Laurence Edwards

Working with clay, soil, bark, scrub and string, British sculptor Laurence Edwards creates bronze figures that visualise a visceral connection to the natural world. Each sculpture radiates a sense of vitality, as if a life force has been harnessed from the earth and forged itself into shape. Artist Profile chatted with Edwards while the artist was in Sydney for his exhibition at Mary Place Gallery, before heading to Melbourne.

Your sculptures portray poetic links between humanity and the landscape. Are there environmentalist concerns embedded in your hybrid forms? What does the natural world mean to you?

My work talks of a human relationship to the earth. This, however, is implicit and there is no real environmental or political agenda. Small works like Feel The Heat depict a figure with his hand flat on the floor; it’s as though he is taking a temperature and realising things are changing. This is as close as it gets to politics.

Larger works like Catcher, Carrier and Sylvan Man talk more of a connectedness, where the figure fuses with nature and it also speaks of ancient myth, alluding to times when relationships with nature were more direct. The Catcher fans out and traps organic material as if from an ebbing tide, a monitor or barometer perhaps of the condition of our environment. The Carrier carries sticks, maybe burnt; the remnants of a structure or material for to build a new one. Sylvan Man is impregnated with sticks and pinned together with wire and string; a survivor perhaps of a life, a journey, somewhere other, the outback or some such.

These are all just thoughts rather than explanations; in the end the viewer can interpret them as they wish.

You engage primarily with the male figure – is this autobiographical?

The figures are about how it feels to be someone like me. They are in a sense equivalents. I don’t work from a model. I often find myself feeling a wrist or a clavicle, looking at a calf or neck tendon in the mirror. Ultimately my figures are the sum of a set of independent observations adding up to surmise how it ‘feels’ to be me.

I’m not female, so could not conjecture on how it feels to be one. Therefore my works are, by definition, male and autobiographical, but speaking, I hope, for a community rather than an individual.

Why do you think the medium of bronze is so powerful?

I think of bronze as ‘art metal’; it’s history and relationship with art and culture is unique. From the ancient Mesopatamians, Egyptians and the Greeks, through to the Renaissance, bronze has hosted our highest thoughts and ideals. It’s reflected our lives and aspirations.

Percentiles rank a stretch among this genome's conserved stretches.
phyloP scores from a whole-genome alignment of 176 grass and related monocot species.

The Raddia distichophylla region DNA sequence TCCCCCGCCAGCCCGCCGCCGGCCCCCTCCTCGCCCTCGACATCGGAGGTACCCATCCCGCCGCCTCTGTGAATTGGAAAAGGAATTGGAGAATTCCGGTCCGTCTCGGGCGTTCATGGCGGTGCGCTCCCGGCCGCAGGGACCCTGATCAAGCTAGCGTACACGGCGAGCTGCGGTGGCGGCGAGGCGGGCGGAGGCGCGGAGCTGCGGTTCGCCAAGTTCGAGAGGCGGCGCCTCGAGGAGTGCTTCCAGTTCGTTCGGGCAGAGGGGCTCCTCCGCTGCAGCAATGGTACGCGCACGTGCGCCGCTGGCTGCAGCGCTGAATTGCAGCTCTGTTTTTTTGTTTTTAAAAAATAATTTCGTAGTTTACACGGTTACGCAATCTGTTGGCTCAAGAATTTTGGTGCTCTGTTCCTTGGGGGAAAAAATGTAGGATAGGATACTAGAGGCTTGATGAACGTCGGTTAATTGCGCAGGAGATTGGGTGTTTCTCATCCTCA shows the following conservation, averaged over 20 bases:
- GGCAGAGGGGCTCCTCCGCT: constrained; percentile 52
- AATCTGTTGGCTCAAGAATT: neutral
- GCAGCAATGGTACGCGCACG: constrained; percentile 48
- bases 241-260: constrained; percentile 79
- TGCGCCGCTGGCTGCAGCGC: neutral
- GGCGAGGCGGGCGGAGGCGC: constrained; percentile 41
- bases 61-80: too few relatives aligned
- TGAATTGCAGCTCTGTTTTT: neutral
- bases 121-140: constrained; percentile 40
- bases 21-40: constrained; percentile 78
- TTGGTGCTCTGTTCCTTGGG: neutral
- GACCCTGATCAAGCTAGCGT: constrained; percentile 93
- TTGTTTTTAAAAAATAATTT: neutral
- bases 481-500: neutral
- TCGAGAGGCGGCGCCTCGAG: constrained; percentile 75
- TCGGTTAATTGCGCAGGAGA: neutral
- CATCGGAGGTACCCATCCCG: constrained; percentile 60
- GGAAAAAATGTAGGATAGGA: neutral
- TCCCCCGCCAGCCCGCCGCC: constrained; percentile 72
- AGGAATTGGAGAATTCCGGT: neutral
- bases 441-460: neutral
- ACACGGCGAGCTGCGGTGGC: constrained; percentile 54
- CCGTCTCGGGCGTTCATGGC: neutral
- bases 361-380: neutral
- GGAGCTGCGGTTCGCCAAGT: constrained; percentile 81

The amazing thing is that it hasn’t gone anywhere; all those lost sculptures have been melted down, reformed and recirculated. The object is lost but the metal isn’t and I love to fantasise that I may be using metal that was in Leonardo’s lost equestrian statue, lost Greek sculptures, Neolithic axe heads or coinage from the Indus. This fuels my work; I love working with history.

Add to this its malleability and fluidity; its ability to pick up detail as minute as a finger print and  to record gesture and seal fleeting moments forever in one hot flush, and you end up with a unique and heady mix from which to build a creative practice.

You run your own Foundry and, unlike many artists working in bronze, are intimately involved in the making process from start to finish. Can you elaborate on some of the experimental techniques and materials you employ?

I trained in the Italian lost wax method at the Royal College of Art, London, then moved on to work with traditional casters throughout India in the late 1980s, learning methods and insights that have sustained me to this day.

I have built many foundries and cast thousands of sculptures, and during that time have developed a relationship that is fluid and instinctual. To say I’ve developed new techniques would be to disrespect the thousands of years of history this metal contains. Having the sculpture from start to finish rather than handing it over to someone else to cast, however, allows me to think creatively throughout. I like using organic material like twigs and leaves and leaving imperfections, leakages and inclusions; they all add up to a language that speaks of being human and the earth.

What advice do you have for emerging sculptors wanting to work in bronze?

Learn the processes, but don’t be swamped by them and keep the sculpture going at all costs. The process can be all consuming and one must determine rules of engagement.

I started by casting for other sculptors in order to create an income and keep commercial pressures off my developing work; work that needed many years to evolve. I made rules like, ‘never put a kiln on without a piece of my own work in it.’ This sounds easy, but when you are casting someone else’s show and are against the clock, your work is the first to be sacrificed. That rule saved me. Many times I closed the door on a kiln at midnight relieved to have finished all the clients work only to realise that nothing of mine was in. To have to turn around and start working on you own work at that time of night was unpleasant to say the least, but the rules were not for breaking. Within fifteen years my work had developed sufficiently to support me, and after twenty years I was employing assistants, and now I have seven. I owe a lot to that simple rule.

Laurence Edwards | Evolution & Exploration
15 April – 6 May 2018
Mary Place Gallery, Sydney

13 May – 2 June 2018
409 Malvern Road, South Yarra

Laurence Edwards is represented by Messums Wiltshire, Salisbury, UK

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